Backpacking San Gorgonio Mountain Via Vivian Creek

Distance: 17 Miles  |  Elevation Gain: 5,840 Ft  |  Campsite: High Creek Camp

We pulled in to a pitch black trailhead parking lot at 5:30am, the headlights of our Outback eerily illuminating two other parked cars. It was the first time we'd be starting a hike in complete darkness and I was admittedly a little nervous. But as we left the warmth of our heated seats and stepped out into the brisk morning air, all apprehension was replaced by awe at an early morning sky full of stars that were definitely not visible when we left the city just a couple hours earlier. Shortly after, another vehicle arrived and I half jokingly asked David if he thought they were hikers or hooligans. "Do hooligans drive Land Rovers?" he replied, cool as a cucumber. Seconds later, two women stepped out in stylish hiking gear and we chuckled. Yep, definitely hooligans. With our packs strapped on and GPS activated, we walked out into the blackness to begin the first couple miles with just our headlamps, the moonlight and of course the sound of Shiba paws to guide the way. 

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Halfway up the steep 1000' vertical ascent that begins after the Mill Creek crossing, there was finally enough light in the sky for us to ditch the headlamps. At the end of one of the switchbacks, there was an opening looking out over Mill Creek Canyon and we took a second to take in a well-earned view, just made all the sweeter by the glorious layers of a dawn sky.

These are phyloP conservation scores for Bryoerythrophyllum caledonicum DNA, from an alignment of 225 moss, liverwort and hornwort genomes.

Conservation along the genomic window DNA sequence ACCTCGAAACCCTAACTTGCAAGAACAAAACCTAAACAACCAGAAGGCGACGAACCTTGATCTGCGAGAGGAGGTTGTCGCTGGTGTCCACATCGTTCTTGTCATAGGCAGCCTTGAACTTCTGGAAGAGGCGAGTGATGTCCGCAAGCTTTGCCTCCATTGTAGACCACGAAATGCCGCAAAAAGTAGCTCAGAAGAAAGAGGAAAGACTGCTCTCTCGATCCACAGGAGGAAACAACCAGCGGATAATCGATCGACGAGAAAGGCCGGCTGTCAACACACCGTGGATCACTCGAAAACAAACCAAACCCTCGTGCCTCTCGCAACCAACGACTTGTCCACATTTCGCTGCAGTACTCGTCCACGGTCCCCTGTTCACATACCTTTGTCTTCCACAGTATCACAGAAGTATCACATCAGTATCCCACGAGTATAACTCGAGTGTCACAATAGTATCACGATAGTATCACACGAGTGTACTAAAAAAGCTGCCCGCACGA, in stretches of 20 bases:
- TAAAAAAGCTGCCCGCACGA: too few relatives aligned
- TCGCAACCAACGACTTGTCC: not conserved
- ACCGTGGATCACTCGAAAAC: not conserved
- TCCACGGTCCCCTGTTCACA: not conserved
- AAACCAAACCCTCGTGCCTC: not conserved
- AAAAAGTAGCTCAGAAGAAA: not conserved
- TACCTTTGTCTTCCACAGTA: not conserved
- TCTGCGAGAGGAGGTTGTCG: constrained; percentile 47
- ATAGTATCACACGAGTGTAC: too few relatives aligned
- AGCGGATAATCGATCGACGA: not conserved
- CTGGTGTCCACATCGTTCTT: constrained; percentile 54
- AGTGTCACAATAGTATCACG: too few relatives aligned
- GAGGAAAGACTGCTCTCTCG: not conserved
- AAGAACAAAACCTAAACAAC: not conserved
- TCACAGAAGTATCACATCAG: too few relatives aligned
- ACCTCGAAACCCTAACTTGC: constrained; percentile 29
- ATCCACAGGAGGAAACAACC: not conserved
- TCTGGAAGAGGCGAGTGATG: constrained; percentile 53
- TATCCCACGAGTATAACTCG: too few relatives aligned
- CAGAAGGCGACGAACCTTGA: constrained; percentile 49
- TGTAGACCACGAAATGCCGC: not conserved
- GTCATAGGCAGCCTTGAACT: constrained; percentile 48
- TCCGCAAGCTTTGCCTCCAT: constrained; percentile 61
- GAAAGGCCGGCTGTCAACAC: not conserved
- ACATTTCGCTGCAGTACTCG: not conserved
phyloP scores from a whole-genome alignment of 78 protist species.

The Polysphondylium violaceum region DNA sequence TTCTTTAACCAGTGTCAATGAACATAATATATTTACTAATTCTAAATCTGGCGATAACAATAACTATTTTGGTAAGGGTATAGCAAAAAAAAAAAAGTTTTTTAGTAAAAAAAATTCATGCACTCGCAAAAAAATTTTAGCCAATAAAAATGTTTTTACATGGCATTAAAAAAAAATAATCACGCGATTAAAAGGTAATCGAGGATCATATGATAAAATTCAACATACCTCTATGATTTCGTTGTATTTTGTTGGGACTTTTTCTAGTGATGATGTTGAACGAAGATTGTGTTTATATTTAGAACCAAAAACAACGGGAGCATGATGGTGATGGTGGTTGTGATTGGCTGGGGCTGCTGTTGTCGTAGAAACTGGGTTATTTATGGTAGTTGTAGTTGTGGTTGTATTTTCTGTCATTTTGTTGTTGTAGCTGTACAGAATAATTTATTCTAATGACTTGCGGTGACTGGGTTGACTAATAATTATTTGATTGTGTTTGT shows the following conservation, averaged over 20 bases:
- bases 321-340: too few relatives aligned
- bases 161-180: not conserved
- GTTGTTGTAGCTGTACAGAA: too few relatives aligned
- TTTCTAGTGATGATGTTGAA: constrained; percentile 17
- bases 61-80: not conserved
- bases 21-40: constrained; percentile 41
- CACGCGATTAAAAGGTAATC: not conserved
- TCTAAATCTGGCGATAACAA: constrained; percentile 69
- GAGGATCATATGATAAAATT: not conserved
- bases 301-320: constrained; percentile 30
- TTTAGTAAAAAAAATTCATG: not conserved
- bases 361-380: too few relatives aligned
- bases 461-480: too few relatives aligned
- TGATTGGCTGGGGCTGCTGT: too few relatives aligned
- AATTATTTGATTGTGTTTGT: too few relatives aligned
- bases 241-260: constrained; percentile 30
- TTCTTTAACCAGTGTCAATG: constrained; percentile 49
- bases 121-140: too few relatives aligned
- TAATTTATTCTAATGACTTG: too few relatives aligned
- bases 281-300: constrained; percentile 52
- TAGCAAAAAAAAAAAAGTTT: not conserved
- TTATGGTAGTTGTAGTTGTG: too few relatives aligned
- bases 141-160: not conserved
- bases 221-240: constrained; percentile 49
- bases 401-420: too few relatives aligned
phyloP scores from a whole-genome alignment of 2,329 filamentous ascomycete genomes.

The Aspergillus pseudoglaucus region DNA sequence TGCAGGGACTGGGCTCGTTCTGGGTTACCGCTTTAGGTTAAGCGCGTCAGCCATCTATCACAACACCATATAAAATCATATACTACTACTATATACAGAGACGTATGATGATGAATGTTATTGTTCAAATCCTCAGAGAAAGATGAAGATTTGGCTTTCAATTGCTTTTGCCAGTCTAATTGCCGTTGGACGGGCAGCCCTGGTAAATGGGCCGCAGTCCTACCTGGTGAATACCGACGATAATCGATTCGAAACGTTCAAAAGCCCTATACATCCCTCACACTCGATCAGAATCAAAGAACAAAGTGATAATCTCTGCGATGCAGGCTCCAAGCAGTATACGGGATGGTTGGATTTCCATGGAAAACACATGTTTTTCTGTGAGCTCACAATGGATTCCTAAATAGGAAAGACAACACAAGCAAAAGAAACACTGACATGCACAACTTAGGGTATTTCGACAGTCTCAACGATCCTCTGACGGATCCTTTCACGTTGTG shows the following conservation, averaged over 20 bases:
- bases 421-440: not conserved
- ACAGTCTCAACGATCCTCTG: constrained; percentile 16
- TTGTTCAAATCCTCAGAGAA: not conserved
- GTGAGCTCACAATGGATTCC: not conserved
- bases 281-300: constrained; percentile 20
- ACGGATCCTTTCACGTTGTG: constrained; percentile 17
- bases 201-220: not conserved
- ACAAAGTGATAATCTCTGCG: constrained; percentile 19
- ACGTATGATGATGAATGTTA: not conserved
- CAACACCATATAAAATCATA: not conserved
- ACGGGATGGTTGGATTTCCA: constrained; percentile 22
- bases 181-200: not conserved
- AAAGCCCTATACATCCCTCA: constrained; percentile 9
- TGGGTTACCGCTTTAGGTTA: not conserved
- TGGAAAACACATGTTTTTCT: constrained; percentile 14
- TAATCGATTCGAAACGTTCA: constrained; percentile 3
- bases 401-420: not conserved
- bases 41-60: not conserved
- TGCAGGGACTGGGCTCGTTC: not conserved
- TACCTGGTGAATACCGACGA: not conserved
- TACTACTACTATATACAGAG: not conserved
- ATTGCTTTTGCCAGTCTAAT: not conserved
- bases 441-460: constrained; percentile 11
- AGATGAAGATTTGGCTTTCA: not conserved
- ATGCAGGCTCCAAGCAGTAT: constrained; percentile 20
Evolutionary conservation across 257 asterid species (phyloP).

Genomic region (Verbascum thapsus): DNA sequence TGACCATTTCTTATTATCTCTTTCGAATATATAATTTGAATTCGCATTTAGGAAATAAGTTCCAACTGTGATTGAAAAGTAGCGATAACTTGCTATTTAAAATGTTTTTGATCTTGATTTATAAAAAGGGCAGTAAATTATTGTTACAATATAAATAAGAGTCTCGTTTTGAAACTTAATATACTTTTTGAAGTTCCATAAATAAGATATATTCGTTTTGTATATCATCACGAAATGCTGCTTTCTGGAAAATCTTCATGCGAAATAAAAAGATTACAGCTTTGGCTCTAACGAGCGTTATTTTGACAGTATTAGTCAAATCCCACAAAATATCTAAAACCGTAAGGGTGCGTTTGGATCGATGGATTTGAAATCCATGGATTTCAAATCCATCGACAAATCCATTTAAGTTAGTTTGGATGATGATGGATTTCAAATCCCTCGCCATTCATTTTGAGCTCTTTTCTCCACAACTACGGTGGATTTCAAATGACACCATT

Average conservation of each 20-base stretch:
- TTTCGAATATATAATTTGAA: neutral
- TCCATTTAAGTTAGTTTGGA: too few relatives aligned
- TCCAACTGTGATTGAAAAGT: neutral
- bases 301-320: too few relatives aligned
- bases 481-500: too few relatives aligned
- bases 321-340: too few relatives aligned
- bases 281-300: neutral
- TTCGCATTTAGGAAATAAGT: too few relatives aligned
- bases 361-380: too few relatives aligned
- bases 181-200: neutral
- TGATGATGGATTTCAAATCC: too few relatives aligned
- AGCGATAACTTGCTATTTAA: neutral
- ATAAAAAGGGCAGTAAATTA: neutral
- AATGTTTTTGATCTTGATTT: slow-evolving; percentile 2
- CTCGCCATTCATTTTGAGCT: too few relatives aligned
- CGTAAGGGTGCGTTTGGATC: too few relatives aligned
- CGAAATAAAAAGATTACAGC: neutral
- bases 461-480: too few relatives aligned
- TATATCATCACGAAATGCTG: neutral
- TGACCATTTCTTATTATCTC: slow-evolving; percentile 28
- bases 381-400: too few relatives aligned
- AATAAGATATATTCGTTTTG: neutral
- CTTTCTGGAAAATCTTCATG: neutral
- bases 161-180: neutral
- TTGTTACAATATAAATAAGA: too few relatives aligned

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We reached Half Way Camp by 8am and debated whether to set up home base there or continue on another 2.5 miles to High Creek Camp, which would have significantly better views and is also the more popular of the two campsites. We decided to carry on and booked it to High Creek by 10am. 

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The rangers had warned us of snow and ice starting from 7500' so we were fully expecting the possibility of camping on snow since High Creek sits at 9200'. To our pleasant surprise, most of the campsites were dry and we found ourselves a spot with a good view and decent wind protection. We pitched our tent, swapped our heavy packs out for lighter day packs all too gladly, and pressed onward for the final, dreadful 3 miles to the summit. I know 3 miles doesn't sound all that bad on paper, but imagine it at altitude (which makes breathing more labored) through ankle deep snow after hiking a good 6 miles with 25lb and 30lb packs. Let's just say that the only one having a grand old time the entire way up was the dude with four legs.